Accessibility links

India, Bangladesh End Limbo For Thousands

  • VOA News

Former Indian enclave residents carry torches and a Bangladesh flag as they celebrate at Dasiarchhara, Kurigram in Bangladesh, as Bangladesh and India swapped tiny islands of land, ending one of the world's most intractable border disputes, Aug. 1, 2015.

Former Indian enclave residents carry torches and a Bangladesh flag as they celebrate at Dasiarchhara, Kurigram in Bangladesh, as Bangladesh and India swapped tiny islands of land, ending one of the world's most intractable border disputes, Aug. 1, 2015.

Indians and Bangladeshis are celebrating the end of a 68-year state of limbo for tens of thousands of people living along the porous border joining the two nations.

At midnight Friday, local time, India and Bangladesh exchanged more than 150 islands of territory – Bangladeshi territory in India, and Indian territory in Bangladesh – isolated since independence from British colonial rule in 1947.

Residents were granted citizenship in the country of their choice – giving them legal access to schools, medical services and public facilities for the first time.

The inhabitants – about 37,330 in Indian enclaves and 14,200 in Bangladeshi enclaves – were deprived of public services because they had no defined citizenship.

No more hiding identity

"We are very happy, our children will no more need to hide their identity to go to schools," said Bashir Mia, 46. Many people posed as Bangladeshis to get their children admitted to schools in Bangladesh.

"We are free now, we are Bangladeshis," he said.

Celebrants prayed, sang, and lit candles as the nearly seven-decade division was wiped out Saturday, the result of a new border agreement signed by Dhaka and New Delhi in June.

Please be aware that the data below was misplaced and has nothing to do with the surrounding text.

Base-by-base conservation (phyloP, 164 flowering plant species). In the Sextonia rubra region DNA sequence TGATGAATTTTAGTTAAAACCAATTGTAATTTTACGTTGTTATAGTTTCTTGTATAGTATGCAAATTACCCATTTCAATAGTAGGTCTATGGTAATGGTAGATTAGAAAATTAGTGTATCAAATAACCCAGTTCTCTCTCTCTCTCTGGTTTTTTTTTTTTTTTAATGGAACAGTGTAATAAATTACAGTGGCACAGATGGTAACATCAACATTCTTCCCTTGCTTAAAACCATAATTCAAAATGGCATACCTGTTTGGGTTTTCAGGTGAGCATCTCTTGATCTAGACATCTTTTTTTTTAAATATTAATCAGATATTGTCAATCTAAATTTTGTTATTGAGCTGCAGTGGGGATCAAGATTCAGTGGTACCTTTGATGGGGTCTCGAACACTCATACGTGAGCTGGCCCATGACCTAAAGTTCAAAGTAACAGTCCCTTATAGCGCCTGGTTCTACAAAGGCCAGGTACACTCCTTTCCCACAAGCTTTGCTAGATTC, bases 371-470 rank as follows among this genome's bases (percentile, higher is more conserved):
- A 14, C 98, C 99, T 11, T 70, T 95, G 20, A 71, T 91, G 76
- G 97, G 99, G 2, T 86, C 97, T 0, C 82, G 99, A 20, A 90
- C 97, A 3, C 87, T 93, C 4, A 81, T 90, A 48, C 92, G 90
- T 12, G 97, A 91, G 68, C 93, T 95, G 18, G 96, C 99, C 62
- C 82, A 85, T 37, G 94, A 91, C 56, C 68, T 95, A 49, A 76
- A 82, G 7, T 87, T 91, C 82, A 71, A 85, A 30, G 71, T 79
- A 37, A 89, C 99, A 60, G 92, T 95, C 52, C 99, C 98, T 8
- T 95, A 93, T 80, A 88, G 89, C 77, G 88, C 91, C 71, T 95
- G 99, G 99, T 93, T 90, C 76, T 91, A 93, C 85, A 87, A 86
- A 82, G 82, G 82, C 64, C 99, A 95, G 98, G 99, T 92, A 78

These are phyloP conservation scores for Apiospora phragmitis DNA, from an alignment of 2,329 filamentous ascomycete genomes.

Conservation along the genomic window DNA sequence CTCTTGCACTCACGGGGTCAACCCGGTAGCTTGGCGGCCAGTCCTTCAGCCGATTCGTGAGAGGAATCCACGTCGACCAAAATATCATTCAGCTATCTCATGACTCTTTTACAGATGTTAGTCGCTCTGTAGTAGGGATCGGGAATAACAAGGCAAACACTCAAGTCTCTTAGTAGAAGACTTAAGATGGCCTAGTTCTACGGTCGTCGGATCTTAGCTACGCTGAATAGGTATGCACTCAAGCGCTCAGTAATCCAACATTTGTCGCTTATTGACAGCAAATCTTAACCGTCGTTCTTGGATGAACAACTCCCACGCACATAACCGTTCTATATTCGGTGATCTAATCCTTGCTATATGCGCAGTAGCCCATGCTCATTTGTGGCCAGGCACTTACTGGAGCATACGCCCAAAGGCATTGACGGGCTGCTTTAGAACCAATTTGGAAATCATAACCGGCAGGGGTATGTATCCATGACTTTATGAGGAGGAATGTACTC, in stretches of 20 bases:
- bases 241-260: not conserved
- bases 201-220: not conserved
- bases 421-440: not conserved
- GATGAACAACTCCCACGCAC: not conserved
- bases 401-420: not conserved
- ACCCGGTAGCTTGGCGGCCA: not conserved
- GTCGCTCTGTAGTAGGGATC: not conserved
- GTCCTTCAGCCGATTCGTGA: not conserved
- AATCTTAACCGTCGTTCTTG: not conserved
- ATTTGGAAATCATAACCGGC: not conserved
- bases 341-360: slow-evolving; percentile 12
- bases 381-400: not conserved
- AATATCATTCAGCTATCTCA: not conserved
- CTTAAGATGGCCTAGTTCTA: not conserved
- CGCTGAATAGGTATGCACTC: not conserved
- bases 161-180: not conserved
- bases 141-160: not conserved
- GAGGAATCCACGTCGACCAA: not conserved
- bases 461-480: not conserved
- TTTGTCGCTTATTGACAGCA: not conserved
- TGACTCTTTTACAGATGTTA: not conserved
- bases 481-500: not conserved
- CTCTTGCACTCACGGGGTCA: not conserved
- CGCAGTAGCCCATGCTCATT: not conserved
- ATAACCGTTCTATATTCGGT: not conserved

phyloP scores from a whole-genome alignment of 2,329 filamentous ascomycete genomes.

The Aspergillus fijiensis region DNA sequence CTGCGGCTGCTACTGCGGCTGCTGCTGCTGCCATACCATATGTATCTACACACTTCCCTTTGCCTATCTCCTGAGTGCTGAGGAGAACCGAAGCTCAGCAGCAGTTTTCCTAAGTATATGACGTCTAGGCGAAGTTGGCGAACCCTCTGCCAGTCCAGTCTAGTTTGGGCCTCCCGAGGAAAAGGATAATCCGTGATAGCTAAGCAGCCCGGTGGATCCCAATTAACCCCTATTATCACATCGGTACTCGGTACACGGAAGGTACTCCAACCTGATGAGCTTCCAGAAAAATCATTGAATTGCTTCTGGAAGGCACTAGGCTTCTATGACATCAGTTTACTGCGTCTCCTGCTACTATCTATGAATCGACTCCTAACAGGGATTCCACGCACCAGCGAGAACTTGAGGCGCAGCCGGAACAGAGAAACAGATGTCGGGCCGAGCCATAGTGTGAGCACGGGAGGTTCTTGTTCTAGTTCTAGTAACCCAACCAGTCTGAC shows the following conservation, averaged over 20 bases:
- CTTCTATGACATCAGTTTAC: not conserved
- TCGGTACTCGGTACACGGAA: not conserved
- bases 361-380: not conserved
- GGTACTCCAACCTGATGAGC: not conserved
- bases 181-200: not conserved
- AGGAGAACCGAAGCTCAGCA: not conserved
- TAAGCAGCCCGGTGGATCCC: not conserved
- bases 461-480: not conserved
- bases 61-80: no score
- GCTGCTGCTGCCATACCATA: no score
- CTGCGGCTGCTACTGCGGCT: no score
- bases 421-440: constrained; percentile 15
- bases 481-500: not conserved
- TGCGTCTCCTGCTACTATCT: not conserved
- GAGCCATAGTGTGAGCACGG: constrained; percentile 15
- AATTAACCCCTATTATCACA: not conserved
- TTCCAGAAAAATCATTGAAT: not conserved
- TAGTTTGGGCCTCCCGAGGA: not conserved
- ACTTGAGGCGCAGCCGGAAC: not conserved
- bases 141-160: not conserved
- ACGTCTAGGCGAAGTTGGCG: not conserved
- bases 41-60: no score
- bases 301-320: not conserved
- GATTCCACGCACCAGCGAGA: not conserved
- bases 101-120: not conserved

Under the pact, each country will take over most of the enclaves on its territory and residents will have the right to stay where they are or move to the other side of the border.

Most residents of the exchanged territories have chosen to adopt the nationality of the state surrounding them.

Just under 1,000 people on the Bangladeshi side have chosen Indian citizenship. They must resettle across the border, in India, within a few months' time.

Historic moment

Villagers in India's eastern Cooch Behar district celebrated the historic moment by lighting torches and candles.

"We have fought and revolted a lot. We have sat on hunger strike and finally we have gained independence. I forget all sadness today by lighting this torch of happiness. Today is the day to rejoice," a villager told Reuters.

India's External Affairs Ministry described July 31 as a historic day for both India and Bangladesh as "it marks the resolution of a complex issue that has lingered since independence" from British rule.

Chief coordinator of the India-Bangladesh Enclave Exchange Coordination Committee, Diptiman Sengupta, said that the region has the potential to emerge as a major economic hub.

"This agreement will change the image of India's economy in front of the world. We have established a strong relationship with Bangladesh through his agreement," Sengupta said.

"This region has the potential to emerge as a major business hub, if 122 crore (1.2 billion) people of India and 17 crore (170 million) people of Bangladesh, along with the population of neighbouring countries, come together," Sengupta added.

Some material for this report came from Reuters and AP.

XS
SM
MD
LG